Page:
“It’s been very painful,” Scott said. “But when you can’t see the person you love you have to do things more intentionally. Through this, my love for my wife has grown.”
Johanna is only able to tolerate 15 different foods, including spices. She can only eat once a day, and it’s always one of two meals: organic grass-fed beef with water, celery and carrots or ground lamb with peeled organic cucumbers.
“I have been eating these same two meals for over a year of my life and they still taste good to me,” Johanna said. “I love to eat — it’s a joy for me. It’s just a gift that I can keep eating these foods.”
However, as her sensitivity to odors increased, Scott was no longer able to prepare her meals in the same home. Luckily, a few kind neighbors let Scott use their kitchens to cook meals for Johanna.
Their neighbors had to make sacrifices, too. For instance, if one of them lit a barbecue, the smell will reach Johanna and she could enter early stages of anaphylaxis.
“They’ve given up grilling and campfires because they know how sick my wife is,” Scott said. “We’ve received so much support.”
Johanna’s visitors are limited to her siblings, who are the only people she does not have a life-threatening reaction to. However, before they can even enter the room they have to shower with a special soap, strip down to their underwear and put on masks and clothes that have never left Johanna’s room.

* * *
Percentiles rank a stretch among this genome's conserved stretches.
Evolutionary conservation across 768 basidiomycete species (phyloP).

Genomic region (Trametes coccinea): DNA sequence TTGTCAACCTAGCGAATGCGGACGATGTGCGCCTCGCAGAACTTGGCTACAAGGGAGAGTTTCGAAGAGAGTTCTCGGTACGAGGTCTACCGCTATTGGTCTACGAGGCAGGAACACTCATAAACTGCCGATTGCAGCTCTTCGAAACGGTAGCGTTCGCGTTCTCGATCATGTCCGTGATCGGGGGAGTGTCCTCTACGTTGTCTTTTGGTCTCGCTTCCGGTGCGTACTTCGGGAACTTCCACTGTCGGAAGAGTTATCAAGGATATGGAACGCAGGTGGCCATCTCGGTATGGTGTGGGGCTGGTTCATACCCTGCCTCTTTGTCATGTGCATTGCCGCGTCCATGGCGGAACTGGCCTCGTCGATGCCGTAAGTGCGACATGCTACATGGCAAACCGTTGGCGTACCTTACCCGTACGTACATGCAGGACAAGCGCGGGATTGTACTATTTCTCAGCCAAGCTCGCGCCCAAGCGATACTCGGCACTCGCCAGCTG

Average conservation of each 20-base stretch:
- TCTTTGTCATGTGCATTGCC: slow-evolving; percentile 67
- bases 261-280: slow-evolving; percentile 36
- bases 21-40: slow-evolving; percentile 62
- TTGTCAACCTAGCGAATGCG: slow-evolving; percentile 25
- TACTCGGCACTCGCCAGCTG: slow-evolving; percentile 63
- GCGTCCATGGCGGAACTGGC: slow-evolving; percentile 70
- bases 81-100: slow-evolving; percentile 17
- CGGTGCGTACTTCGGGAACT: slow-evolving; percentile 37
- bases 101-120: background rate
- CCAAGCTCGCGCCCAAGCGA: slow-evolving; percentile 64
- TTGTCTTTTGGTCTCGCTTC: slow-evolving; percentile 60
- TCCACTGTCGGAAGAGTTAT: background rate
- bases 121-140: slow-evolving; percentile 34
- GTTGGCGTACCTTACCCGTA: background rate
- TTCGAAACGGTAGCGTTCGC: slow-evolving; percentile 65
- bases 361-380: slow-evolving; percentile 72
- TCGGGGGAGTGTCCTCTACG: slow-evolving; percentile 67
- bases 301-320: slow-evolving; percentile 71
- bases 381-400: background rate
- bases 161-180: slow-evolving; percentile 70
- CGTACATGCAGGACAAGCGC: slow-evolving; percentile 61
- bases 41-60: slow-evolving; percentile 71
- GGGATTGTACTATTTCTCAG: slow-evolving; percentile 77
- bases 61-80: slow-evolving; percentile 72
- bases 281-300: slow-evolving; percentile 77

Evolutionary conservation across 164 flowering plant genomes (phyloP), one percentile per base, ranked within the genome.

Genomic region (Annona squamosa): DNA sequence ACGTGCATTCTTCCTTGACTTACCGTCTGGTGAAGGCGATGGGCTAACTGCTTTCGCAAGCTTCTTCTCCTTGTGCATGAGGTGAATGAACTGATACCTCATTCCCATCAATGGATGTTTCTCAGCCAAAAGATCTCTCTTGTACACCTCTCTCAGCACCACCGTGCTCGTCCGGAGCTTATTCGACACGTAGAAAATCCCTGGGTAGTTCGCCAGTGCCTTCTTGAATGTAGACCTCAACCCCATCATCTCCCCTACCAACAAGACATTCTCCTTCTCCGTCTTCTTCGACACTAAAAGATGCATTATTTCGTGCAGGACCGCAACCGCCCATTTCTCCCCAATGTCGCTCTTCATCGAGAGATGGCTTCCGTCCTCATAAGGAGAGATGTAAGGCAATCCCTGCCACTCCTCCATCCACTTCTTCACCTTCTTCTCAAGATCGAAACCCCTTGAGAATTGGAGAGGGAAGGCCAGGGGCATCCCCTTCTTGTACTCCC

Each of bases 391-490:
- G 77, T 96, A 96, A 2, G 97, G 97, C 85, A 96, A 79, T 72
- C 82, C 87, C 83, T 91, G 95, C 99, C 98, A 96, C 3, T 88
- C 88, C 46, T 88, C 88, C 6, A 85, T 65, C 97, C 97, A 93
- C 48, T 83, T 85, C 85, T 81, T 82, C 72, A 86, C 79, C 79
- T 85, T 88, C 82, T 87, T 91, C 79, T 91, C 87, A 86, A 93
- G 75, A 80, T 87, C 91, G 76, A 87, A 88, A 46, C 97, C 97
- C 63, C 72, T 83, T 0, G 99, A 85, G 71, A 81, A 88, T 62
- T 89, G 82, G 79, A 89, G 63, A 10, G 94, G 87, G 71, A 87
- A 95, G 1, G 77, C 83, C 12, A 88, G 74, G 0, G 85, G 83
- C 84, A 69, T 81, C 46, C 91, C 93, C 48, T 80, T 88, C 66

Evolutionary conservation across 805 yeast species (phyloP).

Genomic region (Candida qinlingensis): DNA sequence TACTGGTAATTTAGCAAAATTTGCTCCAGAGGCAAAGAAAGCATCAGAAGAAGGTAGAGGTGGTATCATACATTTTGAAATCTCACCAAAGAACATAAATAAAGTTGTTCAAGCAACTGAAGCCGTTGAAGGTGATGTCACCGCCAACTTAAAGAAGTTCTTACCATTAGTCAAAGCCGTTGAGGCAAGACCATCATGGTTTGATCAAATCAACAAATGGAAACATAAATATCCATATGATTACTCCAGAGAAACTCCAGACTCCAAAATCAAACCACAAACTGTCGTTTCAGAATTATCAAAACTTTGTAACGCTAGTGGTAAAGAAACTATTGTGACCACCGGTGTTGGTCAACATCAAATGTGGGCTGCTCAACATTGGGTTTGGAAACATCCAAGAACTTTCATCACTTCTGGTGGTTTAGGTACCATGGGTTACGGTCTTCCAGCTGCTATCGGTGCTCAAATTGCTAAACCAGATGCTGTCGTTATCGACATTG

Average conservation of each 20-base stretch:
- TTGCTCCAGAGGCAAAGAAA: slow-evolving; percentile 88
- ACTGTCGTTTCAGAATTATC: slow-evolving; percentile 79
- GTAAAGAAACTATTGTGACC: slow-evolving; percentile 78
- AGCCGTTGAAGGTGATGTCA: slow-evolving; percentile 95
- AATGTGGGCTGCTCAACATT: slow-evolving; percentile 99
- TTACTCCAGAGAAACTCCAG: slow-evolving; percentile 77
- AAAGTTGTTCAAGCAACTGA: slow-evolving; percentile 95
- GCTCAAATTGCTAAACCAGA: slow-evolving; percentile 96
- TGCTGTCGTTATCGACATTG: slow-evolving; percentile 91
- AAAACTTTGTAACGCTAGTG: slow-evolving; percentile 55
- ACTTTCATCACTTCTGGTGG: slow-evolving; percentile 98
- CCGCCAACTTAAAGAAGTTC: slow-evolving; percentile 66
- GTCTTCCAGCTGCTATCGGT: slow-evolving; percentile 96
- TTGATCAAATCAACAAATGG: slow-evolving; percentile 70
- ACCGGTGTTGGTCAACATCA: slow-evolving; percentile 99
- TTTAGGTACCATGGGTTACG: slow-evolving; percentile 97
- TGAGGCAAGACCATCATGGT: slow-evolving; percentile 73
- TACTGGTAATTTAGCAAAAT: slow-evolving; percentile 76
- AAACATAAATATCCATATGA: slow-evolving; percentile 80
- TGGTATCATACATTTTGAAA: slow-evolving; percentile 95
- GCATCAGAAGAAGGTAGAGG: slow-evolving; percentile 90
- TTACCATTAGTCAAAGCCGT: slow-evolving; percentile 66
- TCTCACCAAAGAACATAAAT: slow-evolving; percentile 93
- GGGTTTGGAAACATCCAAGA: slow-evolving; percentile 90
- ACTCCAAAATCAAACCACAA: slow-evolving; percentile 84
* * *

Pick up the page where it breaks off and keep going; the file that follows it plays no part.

Even with these very precise precautions, Johanna’s symptoms still worsen after their visits.
Scott and Johanna knew they couldn’t stay at their friends’ place forever, so they purchased a home one mile away from the University of Minnesota East Bank Hospital. However, the 100-year-old home was in dire need of a renovation. With the help of volunteers and a GoFundMe campaign that’s already raised over $120,000, Scott was able to turn the home into two apartments, complete with a cutting edge air filtration system for Johanna.
After months of work, the house is almost ready, but the moving process also poses another large obstacle — especially since Johanna’s health has worsened, according to the couple’s GoFundMe page.
“The move-in will be much more complicated than a move would typically be,” Scott wrote on his GoFundMe page. “We will need to move furniture and certain items into the home in stages, and then let them ‘off-gas’ until the fewest scents and odors remain. We are being extra careful of the smells that could be inadvertently introduced to the positive pressure system. The move will happen in stages because of Johanna’s countless allergies, and we won’t move Johanna there until everything is ready.”
Yet with all these unimaginable obstacles, the young couple remains hopeful.
“We have been so showered with love and support – I know I have been deeply blessed,” Johanna said. “This is really hard and it is painful, but we haven’t been left to face it alone and that is a beautiful thing.”
Danielle Tarasiuk is a multimedia journalist based in Los Angeles. Her work has been published on AllDay.com, Yahoo! Sports, KCET, and NPR-affiliate stations KPCC and KCRW. She’s a proud Sarah Lawrence College and USC Annenberg alumn.